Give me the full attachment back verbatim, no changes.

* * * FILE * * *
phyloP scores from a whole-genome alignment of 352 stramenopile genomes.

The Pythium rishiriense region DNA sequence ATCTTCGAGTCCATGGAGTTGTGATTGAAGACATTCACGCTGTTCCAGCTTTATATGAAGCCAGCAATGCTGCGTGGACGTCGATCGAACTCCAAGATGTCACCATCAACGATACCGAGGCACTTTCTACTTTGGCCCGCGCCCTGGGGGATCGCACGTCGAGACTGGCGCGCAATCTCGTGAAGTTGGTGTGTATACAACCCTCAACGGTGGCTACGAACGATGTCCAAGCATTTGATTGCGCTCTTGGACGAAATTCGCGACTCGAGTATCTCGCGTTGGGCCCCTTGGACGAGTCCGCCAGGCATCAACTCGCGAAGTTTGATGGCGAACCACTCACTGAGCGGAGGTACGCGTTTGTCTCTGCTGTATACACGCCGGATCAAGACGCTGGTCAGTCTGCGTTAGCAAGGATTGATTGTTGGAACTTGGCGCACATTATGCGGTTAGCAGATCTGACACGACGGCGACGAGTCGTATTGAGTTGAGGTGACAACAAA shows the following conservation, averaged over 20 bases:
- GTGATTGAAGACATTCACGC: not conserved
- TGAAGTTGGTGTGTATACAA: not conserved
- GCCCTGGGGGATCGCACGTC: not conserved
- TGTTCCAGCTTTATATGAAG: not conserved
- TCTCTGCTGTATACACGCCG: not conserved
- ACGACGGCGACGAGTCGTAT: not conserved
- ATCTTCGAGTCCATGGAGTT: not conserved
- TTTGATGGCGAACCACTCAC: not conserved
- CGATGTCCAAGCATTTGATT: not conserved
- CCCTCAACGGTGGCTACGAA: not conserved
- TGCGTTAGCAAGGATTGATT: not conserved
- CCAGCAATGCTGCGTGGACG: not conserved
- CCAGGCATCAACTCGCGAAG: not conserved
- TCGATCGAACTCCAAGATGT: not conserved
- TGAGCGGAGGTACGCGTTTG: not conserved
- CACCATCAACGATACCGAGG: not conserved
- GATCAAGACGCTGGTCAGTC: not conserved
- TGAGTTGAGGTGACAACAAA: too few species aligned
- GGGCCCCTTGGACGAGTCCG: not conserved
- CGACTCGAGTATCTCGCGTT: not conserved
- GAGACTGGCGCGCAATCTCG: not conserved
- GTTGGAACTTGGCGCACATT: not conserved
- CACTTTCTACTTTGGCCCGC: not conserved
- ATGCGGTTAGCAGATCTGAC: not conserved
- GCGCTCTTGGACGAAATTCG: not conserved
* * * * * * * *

phyloP scores from a whole-genome alignment of 352 stramenopile genomes.

The Pythium rishiriense region DNA sequence ATCTTCGAGTCCATGGAGTTGTGATTGAAGACATTCACGCTGTTCCAGCTTTATATGAAGCCAGCAATGCTGCGTGGACGTCGATCGAACTCCAAGATGTCACCATCAACGATACCGAGGCACTTTCTACTTTGGCCCGCGCCCTGGGGGATCGCACGTCGAGACTGGCGCGCAATCTCGTGAAGTTGGTGTGTATACAACCCTCAACGGTGGCTACGAACGATGTCCAAGCATTTGATTGCGCTCTTGGACGAAATTCGCGACTCGAGTATCTCGCGTTGGGCCCCTTGGACGAGTCCGCCAGGCATCAACTCGCGAAGTTTGATGGCGAACCACTCACTGAGCGGAGGTACGCGTTTGTCTCTGCTGTATACACGCCGGATCAAGACGCTGGTCAGTCTGCGTTAGCAAGGATTGATTGTTGGAACTTGGCGCACATTATGCGGTTAGCAGATCTGACACGACGGCGACGAGTCGTATTGAGTTGAGGTGACAACAAA shows the following conservation, averaged over 20 bases:
- GTGATTGAAGACATTCACGC: not conserved
- TGAAGTTGGTGTGTATACAA: not conserved
- GCCCTGGGGGATCGCACGTC: not conserved
- TGTTCCAGCTTTATATGAAG: not conserved
- TCTCTGCTGTATACACGCCG: not conserved
- ACGACGGCGACGAGTCGTAT: not conserved
- ATCTTCGAGTCCATGGAGTT: not conserved
- TTTGATGGCGAACCACTCAC: not conserved
- CGATGTCCAAGCATTTGATT: not conserved
- CCCTCAACGGTGGCTACGAA: not conserved
- TGCGTTAGCAAGGATTGATT: not conserved
- CCAGCAATGCTGCGTGGACG: not conserved
- CCAGGCATCAACTCGCGAAG: not conserved
- TCGATCGAACTCCAAGATGT: not conserved
- TGAGCGGAGGTACGCGTTTG: not conserved
- CACCATCAACGATACCGAGG: not conserved
- GATCAAGACGCTGGTCAGTC: not conserved
- TGAGTTGAGGTGACAACAAA: too few species aligned
- GGGCCCCTTGGACGAGTCCG: not conserved
- CGACTCGAGTATCTCGCGTT: not conserved
- GAGACTGGCGCGCAATCTCG: not conserved
- GTTGGAACTTGGCGCACATT: not conserved
- CACTTTCTACTTTGGCCCGC: not conserved
- ATGCGGTTAGCAGATCTGAC: not conserved
- GCGCTCTTGGACGAAATTCG: not conserved